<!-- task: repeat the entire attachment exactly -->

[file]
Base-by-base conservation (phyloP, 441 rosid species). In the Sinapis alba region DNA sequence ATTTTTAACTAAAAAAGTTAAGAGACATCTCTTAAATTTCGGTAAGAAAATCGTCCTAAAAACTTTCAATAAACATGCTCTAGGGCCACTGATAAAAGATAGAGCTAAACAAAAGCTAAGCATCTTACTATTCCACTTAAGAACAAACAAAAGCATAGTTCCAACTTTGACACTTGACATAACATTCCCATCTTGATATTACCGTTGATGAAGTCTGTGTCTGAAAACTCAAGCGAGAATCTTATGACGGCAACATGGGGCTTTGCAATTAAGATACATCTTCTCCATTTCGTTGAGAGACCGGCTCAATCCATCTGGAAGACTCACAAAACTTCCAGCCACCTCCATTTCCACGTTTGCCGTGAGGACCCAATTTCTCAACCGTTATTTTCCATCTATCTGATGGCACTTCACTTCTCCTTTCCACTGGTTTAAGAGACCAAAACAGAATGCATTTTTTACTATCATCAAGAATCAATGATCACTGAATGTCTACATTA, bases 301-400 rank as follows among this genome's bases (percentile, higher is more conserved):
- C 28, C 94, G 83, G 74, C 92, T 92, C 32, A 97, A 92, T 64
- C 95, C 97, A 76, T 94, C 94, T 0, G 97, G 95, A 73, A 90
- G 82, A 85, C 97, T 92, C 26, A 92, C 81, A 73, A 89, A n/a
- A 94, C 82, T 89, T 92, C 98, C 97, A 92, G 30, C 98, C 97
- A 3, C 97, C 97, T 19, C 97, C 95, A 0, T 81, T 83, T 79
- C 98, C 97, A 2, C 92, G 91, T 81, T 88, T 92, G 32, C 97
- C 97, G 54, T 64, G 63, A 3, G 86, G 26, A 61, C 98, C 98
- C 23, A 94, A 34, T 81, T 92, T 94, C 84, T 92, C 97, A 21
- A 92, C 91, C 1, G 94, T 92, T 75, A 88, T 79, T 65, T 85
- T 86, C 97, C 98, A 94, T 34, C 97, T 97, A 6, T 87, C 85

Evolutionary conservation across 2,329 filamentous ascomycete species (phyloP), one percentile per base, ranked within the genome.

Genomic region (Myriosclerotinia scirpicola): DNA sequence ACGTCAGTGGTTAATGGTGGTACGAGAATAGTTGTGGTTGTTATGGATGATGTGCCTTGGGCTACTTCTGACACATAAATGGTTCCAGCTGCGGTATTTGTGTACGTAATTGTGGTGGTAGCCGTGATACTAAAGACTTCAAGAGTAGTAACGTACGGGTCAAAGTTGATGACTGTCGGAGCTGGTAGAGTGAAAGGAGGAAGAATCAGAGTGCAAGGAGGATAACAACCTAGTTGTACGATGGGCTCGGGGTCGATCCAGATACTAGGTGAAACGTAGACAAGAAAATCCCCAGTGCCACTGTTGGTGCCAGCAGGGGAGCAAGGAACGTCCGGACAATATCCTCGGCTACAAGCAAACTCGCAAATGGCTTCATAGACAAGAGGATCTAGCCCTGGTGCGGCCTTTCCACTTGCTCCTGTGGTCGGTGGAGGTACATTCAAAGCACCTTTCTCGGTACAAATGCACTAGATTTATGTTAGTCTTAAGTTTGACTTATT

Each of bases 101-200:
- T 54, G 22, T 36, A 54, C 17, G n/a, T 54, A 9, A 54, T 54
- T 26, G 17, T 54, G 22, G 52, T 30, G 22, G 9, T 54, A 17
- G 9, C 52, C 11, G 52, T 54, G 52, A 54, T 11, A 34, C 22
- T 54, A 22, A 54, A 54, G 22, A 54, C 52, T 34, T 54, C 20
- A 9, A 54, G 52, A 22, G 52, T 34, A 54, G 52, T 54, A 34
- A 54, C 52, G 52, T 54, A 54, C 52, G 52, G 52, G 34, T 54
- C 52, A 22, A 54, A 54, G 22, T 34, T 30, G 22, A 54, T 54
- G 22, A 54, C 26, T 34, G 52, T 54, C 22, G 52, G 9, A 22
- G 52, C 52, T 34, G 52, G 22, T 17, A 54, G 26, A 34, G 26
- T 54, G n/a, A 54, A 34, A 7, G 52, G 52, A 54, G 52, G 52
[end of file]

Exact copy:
Base-by-base conservation (phyloP, 441 rosid species). In the Sinapis alba region DNA sequence ATTTTTAACTAAAAAAGTTAAGAGACATCTCTTAAATTTCGGTAAGAAAATCGTCCTAAAAACTTTCAATAAACATGCTCTAGGGCCACTGATAAAAGATAGAGCTAAACAAAAGCTAAGCATCTTACTATTCCACTTAAGAACAAACAAAAGCATAGTTCCAACTTTGACACTTGACATAACATTCCCATCTTGATATTACCGTTGATGAAGTCTGTGTCTGAAAACTCAAGCGAGAATCTTATGACGGCAACATGGGGCTTTGCAATTAAGATACATCTTCTCCATTTCGTTGAGAGACCGGCTCAATCCATCTGGAAGACTCACAAAACTTCCAGCCACCTCCATTTCCACGTTTGCCGTGAGGACCCAATTTCTCAACCGTTATTTTCCATCTATCTGATGGCACTTCACTTCTCCTTTCCACTGGTTTAAGAGACCAAAACAGAATGCATTTTTTACTATCATCAAGAATCAATGATCACTGAATGTCTACATTA, bases 301-400 rank as follows among this genome's bases (percentile, higher is more conserved):
- C 28, C 94, G 83, G 74, C 92, T 92, C 32, A 97, A 92, T 64
- C 95, C 97, A 76, T 94, C 94, T 0, G 97, G 95, A 73, A 90
- G 82, A 85, C 97, T 92, C 26, A 92, C 81, A 73, A 89, A n/a
- A 94, C 82, T 89, T 92, C 98, C 97, A 92, G 30, C 98, C 97
- A 3, C 97, C 97, T 19, C 97, C 95, A 0, T 81, T 83, T 79
- C 98, C 97, A 2, C 92, G 91, T 81, T 88, T 92, G 32, C 97
- C 97, G 54, T 64, G 63, A 3, G 86, G 26, A 61, C 98, C 98
- C 23, A 94, A 34, T 81, T 92, T 94, C 84, T 92, C 97, A 21
- A 92, C 91, C 1, G 94, T 92, T 75, A 88, T 79, T 65, T 85
- T 86, C 97, C 98, A 94, T 34, C 97, T 97, A 6, T 87, C 85

Evolutionary conservation across 2,329 filamentous ascomycete species (phyloP), one percentile per base, ranked within the genome.

Genomic region (Myriosclerotinia scirpicola): DNA sequence ACGTCAGTGGTTAATGGTGGTACGAGAATAGTTGTGGTTGTTATGGATGATGTGCCTTGGGCTACTTCTGACACATAAATGGTTCCAGCTGCGGTATTTGTGTACGTAATTGTGGTGGTAGCCGTGATACTAAAGACTTCAAGAGTAGTAACGTACGGGTCAAAGTTGATGACTGTCGGAGCTGGTAGAGTGAAAGGAGGAAGAATCAGAGTGCAAGGAGGATAACAACCTAGTTGTACGATGGGCTCGGGGTCGATCCAGATACTAGGTGAAACGTAGACAAGAAAATCCCCAGTGCCACTGTTGGTGCCAGCAGGGGAGCAAGGAACGTCCGGACAATATCCTCGGCTACAAGCAAACTCGCAAATGGCTTCATAGACAAGAGGATCTAGCCCTGGTGCGGCCTTTCCACTTGCTCCTGTGGTCGGTGGAGGTACATTCAAAGCACCTTTCTCGGTACAAATGCACTAGATTTATGTTAGTCTTAAGTTTGACTTATT

Each of bases 101-200:
- T 54, G 22, T 36, A 54, C 17, G n/a, T 54, A 9, A 54, T 54
- T 26, G 17, T 54, G 22, G 52, T 30, G 22, G 9, T 54, A 17
- G 9, C 52, C 11, G 52, T 54, G 52, A 54, T 11, A 34, C 22
- T 54, A 22, A 54, A 54, G 22, A 54, C 52, T 34, T 54, C 20
- A 9, A 54, G 52, A 22, G 52, T 34, A 54, G 52, T 54, A 34
- A 54, C 52, G 52, T 54, A 54, C 52, G 52, G 52, G 34, T 54
- C 52, A 22, A 54, A 54, G 22, T 34, T 30, G 22, A 54, T 54
- G 22, A 54, C 26, T 34, G 52, T 54, C 22, G 52, G 9, A 22
- G 52, C 52, T 34, G 52, G 22, T 17, A 54, G 26, A 34, G 26
- T 54, G n/a, A 54, A 34, A 7, G 52, G 52, A 54, G 52, G 52